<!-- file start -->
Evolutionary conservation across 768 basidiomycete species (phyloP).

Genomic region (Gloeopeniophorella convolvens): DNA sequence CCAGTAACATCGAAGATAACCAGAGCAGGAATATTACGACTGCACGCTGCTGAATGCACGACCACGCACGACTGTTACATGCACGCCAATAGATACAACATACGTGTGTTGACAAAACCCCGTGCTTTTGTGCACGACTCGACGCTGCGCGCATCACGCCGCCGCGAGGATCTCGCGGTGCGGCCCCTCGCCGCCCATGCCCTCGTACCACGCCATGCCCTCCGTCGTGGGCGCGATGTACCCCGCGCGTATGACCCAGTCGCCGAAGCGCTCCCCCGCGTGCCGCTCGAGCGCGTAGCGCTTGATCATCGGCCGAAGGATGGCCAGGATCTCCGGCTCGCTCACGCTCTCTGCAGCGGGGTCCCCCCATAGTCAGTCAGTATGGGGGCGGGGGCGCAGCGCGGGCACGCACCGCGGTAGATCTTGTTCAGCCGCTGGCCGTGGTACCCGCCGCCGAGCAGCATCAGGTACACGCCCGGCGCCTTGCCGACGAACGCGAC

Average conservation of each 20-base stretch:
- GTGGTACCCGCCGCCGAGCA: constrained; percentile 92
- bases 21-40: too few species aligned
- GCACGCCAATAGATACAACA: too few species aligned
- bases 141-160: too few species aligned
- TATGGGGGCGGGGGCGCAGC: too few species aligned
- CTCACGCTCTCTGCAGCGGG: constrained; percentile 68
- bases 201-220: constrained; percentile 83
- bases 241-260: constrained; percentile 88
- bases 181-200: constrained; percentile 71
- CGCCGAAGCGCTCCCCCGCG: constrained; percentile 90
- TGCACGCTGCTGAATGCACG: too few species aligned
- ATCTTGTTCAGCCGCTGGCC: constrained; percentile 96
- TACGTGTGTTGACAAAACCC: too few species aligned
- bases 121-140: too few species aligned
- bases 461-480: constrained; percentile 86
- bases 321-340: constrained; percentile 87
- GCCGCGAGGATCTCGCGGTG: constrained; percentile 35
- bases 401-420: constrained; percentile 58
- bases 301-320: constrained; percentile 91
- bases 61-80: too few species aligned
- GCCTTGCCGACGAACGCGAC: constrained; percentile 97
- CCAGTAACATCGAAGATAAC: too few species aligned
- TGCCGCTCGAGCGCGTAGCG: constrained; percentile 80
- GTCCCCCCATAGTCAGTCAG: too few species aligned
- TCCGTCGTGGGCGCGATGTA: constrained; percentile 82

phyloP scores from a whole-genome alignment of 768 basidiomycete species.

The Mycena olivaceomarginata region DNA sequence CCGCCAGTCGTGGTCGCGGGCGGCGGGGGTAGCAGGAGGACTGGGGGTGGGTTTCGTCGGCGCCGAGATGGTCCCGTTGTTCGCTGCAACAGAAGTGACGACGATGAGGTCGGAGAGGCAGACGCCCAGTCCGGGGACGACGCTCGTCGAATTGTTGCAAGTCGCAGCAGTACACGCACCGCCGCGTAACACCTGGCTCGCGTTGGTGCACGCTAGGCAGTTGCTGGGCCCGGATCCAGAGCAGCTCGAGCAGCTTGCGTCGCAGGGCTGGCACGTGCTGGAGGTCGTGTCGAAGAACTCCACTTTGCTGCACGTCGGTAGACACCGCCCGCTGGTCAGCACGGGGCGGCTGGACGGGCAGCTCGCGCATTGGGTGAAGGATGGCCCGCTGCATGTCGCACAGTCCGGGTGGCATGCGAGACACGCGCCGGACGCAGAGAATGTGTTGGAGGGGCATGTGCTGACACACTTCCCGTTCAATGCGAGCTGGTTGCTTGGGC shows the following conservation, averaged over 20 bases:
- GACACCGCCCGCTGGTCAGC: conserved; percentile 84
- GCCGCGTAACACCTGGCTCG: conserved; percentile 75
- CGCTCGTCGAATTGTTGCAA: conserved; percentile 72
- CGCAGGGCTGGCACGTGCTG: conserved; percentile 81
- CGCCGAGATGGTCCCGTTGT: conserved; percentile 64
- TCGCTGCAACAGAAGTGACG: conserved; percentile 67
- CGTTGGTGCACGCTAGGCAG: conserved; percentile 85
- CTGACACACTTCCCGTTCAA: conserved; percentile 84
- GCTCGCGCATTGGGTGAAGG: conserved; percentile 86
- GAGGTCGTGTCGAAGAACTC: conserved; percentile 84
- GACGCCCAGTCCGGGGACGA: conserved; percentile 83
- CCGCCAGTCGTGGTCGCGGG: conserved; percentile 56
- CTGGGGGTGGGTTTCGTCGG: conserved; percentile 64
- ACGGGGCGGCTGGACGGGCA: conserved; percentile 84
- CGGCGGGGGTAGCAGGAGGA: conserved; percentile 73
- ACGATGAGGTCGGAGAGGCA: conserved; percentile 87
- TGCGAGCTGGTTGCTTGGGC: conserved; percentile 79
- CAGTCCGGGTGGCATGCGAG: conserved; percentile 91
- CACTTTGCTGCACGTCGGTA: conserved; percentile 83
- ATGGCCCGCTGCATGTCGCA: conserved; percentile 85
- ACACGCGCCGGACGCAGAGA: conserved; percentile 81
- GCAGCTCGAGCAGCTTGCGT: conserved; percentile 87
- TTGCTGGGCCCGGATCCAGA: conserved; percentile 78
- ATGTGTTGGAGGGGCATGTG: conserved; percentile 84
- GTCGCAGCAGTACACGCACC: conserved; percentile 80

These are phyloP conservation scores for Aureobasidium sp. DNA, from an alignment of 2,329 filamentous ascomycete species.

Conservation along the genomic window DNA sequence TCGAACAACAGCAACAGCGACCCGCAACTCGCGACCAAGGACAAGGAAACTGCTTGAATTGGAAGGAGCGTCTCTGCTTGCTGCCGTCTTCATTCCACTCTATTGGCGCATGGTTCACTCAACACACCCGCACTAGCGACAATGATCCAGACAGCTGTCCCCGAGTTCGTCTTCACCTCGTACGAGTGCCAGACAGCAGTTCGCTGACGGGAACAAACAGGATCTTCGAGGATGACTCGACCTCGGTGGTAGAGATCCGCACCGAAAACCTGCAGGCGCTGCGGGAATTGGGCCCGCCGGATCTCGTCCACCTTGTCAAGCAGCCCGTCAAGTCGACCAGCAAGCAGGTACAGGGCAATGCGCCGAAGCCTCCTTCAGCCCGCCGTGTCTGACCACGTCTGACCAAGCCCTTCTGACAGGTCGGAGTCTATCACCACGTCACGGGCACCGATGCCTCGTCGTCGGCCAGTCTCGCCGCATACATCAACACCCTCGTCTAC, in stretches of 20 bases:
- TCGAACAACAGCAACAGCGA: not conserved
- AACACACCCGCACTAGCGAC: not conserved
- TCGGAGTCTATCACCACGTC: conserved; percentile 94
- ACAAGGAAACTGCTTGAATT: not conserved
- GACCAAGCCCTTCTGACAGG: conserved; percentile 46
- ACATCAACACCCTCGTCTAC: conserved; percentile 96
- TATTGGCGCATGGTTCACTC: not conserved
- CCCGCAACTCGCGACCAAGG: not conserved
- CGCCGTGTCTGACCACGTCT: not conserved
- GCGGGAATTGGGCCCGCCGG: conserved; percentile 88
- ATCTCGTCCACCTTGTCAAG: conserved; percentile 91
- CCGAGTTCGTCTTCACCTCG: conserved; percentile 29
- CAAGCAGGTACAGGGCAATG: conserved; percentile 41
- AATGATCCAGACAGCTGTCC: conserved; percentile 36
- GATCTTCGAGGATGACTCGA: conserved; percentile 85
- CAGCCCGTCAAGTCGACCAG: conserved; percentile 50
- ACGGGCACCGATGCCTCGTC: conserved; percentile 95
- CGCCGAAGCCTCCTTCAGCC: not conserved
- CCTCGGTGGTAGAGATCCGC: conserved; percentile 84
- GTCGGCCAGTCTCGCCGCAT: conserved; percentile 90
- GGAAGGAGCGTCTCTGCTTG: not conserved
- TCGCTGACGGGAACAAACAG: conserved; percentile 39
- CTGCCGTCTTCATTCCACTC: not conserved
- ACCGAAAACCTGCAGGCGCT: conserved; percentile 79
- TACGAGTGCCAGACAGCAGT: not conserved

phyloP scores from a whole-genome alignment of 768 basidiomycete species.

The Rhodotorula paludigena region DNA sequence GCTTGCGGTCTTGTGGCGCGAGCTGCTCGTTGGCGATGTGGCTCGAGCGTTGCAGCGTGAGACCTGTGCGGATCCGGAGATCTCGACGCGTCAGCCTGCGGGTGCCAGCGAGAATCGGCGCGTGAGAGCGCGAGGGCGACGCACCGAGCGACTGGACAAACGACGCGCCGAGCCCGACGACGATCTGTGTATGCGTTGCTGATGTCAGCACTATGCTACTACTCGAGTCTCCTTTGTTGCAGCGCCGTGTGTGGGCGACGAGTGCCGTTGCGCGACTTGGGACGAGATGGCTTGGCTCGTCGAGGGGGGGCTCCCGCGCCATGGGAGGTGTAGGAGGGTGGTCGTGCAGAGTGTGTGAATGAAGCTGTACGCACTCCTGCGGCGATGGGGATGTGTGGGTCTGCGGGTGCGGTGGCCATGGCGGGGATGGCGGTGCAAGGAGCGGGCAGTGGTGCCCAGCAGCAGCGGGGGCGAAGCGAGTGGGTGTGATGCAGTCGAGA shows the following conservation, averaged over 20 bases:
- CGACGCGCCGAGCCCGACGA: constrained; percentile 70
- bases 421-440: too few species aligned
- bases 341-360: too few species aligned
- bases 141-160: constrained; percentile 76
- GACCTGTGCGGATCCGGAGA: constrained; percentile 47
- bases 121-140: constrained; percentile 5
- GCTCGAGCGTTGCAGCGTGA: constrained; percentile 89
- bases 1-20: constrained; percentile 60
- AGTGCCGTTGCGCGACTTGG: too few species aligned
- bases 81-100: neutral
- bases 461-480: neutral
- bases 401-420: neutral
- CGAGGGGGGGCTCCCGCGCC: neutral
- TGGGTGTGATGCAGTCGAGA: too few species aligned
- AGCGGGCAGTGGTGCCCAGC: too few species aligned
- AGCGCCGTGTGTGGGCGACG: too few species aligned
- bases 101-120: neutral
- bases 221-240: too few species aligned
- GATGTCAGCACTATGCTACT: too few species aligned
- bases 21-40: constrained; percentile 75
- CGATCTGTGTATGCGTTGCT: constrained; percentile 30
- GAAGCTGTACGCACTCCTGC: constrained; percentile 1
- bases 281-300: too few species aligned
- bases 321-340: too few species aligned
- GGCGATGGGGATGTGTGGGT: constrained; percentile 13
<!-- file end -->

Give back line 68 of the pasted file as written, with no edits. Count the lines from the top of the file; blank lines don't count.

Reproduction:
- ATCTCGTCCACCTTGTCAAG: conserved; percentile 91